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The Tricky Task of Changing a Local Culture

Any community’s civic culture has deep and stubborn roots in local history. But with the right sort of leader, new and innovative attitudes and practices can emerge.

City,Hall,Building,In,Carmel,,Indiana
City hall building in Carmel, Indiana. The city is one of those places where it is possible for leaders to create some kinds of cultural change if the conditions are right.
(Alexey Stiop/Shutterstock)
The culture of a place frequently determines its fate. And that culture, more often than not, has been set by its founders. It’s been widely observed, for example, that New York’s open, globally oriented, multicultural mercantile culture in part derives from the Dutch ethos of its founding era. A very different culture, interestingly, from the conservative one that was created later and equally successfully by a different group of Dutch settlers in western Michigan.

A number of books discuss the profound influence of culture on civic success. Sean Safford’s Why the Garden Club Couldn’t Save Youngstown contrasts that city in Ohio with the seemingly similar Allentown, Pa. Both were medium-sized steel cities that suffered badly from deindustrialization over the past half-century, but Allentown adapted much better. Safford ties this to the historical structures of the cities’ respective elites. Allentown’s elite networks were more open to the rest of the community, allowing the town to mobilize in ways the mostly closed networks of Youngstown could not.

Sociologist E. Digby Baltzell’s Puritan Boston and Quaker Philadelphia traced the very different character of those two cities to the religious backgrounds of their founders. Boston’s Puritan-derived culture created a hierarchical society that valued intellectual excellence and prized civic leadership. Philadelphia’s more democratic culture generated a leveling effect that valued practical knowledge over higher education and resulted in a notable lack of civic leadership.

Can deep-seated cultures be changed? For example, Midwest river cities such as Cincinnati and St. Louis are well known for cultural insularity. They are places where people who meet you ask where you went to high school, and where newcomers often struggle to make friends and fit in. Similar things are said of Minneapolis. “Minnesota nice” does not necessarily translate into a warm welcome to outsiders.

Empirically, cultural change would appear to be very difficult. Shrewd politicians typically find ways to package their policies in ways that are aligned with the local culture rather than challenging it.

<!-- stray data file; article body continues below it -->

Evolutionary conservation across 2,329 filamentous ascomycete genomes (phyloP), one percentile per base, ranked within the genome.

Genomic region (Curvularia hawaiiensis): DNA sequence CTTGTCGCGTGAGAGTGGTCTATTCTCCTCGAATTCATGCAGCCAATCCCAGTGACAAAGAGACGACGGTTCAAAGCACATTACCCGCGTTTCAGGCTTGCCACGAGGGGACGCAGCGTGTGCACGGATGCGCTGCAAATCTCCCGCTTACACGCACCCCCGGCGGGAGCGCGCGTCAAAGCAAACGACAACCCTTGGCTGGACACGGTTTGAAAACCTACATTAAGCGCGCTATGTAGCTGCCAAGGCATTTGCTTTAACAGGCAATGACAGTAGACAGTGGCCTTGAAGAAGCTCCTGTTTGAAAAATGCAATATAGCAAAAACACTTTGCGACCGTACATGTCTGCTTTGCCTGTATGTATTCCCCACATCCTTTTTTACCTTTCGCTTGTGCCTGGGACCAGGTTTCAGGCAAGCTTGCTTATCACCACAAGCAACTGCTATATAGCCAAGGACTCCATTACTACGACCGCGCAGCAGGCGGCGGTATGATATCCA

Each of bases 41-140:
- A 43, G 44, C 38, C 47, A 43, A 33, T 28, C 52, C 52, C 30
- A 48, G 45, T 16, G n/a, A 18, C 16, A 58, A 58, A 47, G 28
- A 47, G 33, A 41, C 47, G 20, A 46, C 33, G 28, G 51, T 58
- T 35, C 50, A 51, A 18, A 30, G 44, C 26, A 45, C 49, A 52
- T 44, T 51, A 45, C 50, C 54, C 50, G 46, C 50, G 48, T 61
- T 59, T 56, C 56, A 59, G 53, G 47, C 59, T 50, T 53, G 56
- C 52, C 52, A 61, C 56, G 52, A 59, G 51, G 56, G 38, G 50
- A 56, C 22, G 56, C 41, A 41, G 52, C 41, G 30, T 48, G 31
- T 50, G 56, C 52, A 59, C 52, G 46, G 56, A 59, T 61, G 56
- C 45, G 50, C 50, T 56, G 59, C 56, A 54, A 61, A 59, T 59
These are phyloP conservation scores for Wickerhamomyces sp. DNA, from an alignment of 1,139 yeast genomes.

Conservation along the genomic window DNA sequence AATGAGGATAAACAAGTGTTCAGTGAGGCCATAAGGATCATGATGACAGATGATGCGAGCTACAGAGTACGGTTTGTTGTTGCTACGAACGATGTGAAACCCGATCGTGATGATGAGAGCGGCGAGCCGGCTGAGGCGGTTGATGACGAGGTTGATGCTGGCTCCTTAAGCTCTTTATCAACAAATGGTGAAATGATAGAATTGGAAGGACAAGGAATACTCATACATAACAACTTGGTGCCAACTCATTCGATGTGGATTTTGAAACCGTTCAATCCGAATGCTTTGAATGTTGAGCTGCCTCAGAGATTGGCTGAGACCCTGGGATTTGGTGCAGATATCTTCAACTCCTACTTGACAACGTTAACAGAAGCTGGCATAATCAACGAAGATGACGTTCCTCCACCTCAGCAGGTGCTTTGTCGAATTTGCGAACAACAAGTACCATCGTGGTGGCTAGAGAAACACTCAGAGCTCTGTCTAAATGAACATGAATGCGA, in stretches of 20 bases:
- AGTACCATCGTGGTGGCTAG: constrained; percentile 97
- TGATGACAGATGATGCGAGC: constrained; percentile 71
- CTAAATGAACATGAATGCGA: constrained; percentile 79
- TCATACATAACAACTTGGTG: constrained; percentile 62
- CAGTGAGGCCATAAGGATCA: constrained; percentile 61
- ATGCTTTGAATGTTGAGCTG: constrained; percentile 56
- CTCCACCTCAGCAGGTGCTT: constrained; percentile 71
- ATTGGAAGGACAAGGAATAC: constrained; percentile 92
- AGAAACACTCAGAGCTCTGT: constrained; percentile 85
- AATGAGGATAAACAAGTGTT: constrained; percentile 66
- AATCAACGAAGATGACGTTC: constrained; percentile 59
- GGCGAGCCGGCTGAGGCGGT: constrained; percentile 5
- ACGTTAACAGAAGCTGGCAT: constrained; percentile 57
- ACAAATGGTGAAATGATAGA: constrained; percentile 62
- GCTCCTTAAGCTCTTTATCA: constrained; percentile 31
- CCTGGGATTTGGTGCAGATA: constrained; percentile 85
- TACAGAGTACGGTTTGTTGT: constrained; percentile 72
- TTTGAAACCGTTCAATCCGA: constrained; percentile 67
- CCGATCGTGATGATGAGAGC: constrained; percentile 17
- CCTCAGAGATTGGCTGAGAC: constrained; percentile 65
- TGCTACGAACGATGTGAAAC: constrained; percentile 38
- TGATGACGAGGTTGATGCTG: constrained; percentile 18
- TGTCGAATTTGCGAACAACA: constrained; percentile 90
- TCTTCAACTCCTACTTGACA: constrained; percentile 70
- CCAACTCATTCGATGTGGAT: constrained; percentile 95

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However, it does seem to be possible for leaders to create some kinds of cultural change if the conditions are right. Carmel, Indiana, is an interesting case study. Mayor Jim Brainard was first elected there in 1995 and is still in office in his seventh term today. At the beginning of his administration, Carmel was an upscale but not especially nice residential and business suburb north of Indianapolis.

Today Carmel is a peer of many of the best suburban communities in the country. This is because Brainard undertook a series of major changes backed by well over $1 billion in borrowing – an unprecedented amount for an Indiana community. His moves — pursuing annexations, converting a rail line into a hiking trail, expanding and upgrading infrastructure, adding parks and building them out as showplaces, and building a $175 million concert hall, were hugely controversial. Many of them prompted litigation, with some lawsuits going all the way to the Indiana Supreme Court. Brainard faced significant political opposition as well, and sometimes faced a hostile city council majority.

However, sometime during the 2010s, a fundamental shift occurred. A 2017 study by the Indiana University policy center looking at Carmel’s center city redevelopment efforts found broad agreement that the change in the town’s culture was “important and well ahead of its time.” In effect, opposition changed from outright rejection of the mayoral vision to disagreements on the margins and unhappiness with some of the process used to implement it. The citizens fell in line with a new way of thinking based on aspiring to be a national leader through quality rather than maintaining traditional Indiana stinginess. The culture of the city and its expectations were both re-created.

A few factors stand out. The first was Carmel’s dynamic and relentless Republican mayor and his remarkable staying power. Had Brainard left office after even three terms, his approach would most likely have been rolled back. It took four or five terms of focus to make fundamental change happen. This suggests cultural change will only occur through a political leader who isn’t forced out by term limits.

Also, as the premier regional destination for out-of-town corporate transplants, Carmel had a critical mass of outsiders who hadn’t bought into the traditional Indiana way of doing things. They were the natural constituency for the new. While too much demographic flux brings its own problems, a lack of demographic dynamism calcifies a culture. There can be a chicken and egg problem here. A critical mass of outsiders might be needed to effect cultural change, but in order to attract them in the first place, the culture might need to change.

Civic culture is important. The example of Carmel shows that while cultural change is hard, it is possible when the right ingredients are in place. Local leaders should take stock of where their culture might need to adapt to changing times, and see what tools might be available to help make that adaptation possible.
An urban analyst, consultant and writer. He can be reached at aaron@aaronrenn.com or on Twitter at @aaron_renn.
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